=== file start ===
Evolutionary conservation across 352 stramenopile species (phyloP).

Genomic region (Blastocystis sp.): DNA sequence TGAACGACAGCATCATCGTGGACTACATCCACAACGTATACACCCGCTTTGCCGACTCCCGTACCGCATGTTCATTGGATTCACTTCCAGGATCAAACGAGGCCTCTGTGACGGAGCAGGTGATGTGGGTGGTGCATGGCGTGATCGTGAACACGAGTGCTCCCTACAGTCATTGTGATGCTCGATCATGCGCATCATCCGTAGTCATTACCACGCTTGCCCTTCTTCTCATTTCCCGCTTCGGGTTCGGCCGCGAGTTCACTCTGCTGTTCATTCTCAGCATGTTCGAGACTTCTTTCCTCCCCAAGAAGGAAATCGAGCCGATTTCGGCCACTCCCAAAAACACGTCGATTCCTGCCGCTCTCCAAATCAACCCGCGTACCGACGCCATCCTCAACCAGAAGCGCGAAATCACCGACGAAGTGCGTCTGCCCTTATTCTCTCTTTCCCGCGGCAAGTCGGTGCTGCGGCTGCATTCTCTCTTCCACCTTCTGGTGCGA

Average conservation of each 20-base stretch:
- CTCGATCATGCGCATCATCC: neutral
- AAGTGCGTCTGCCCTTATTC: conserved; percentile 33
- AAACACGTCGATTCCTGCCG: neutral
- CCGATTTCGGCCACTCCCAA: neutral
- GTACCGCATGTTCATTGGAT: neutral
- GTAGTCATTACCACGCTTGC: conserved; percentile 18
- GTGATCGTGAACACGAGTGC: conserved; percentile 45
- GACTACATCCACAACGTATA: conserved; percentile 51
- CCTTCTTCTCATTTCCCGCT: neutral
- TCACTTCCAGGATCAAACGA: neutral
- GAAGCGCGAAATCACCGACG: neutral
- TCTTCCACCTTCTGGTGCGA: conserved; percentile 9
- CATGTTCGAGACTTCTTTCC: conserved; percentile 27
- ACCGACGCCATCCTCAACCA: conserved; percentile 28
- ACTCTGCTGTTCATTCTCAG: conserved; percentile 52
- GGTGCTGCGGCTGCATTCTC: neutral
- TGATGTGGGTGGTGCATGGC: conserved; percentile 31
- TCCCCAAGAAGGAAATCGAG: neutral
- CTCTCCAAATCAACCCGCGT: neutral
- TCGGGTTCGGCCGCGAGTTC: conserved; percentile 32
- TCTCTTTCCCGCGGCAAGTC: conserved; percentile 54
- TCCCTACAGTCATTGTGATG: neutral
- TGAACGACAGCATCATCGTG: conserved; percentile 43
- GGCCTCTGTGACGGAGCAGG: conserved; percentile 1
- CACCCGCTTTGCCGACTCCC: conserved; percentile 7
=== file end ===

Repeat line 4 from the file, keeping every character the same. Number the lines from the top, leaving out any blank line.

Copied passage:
- CTCGATCATGCGCATCATCC: neutral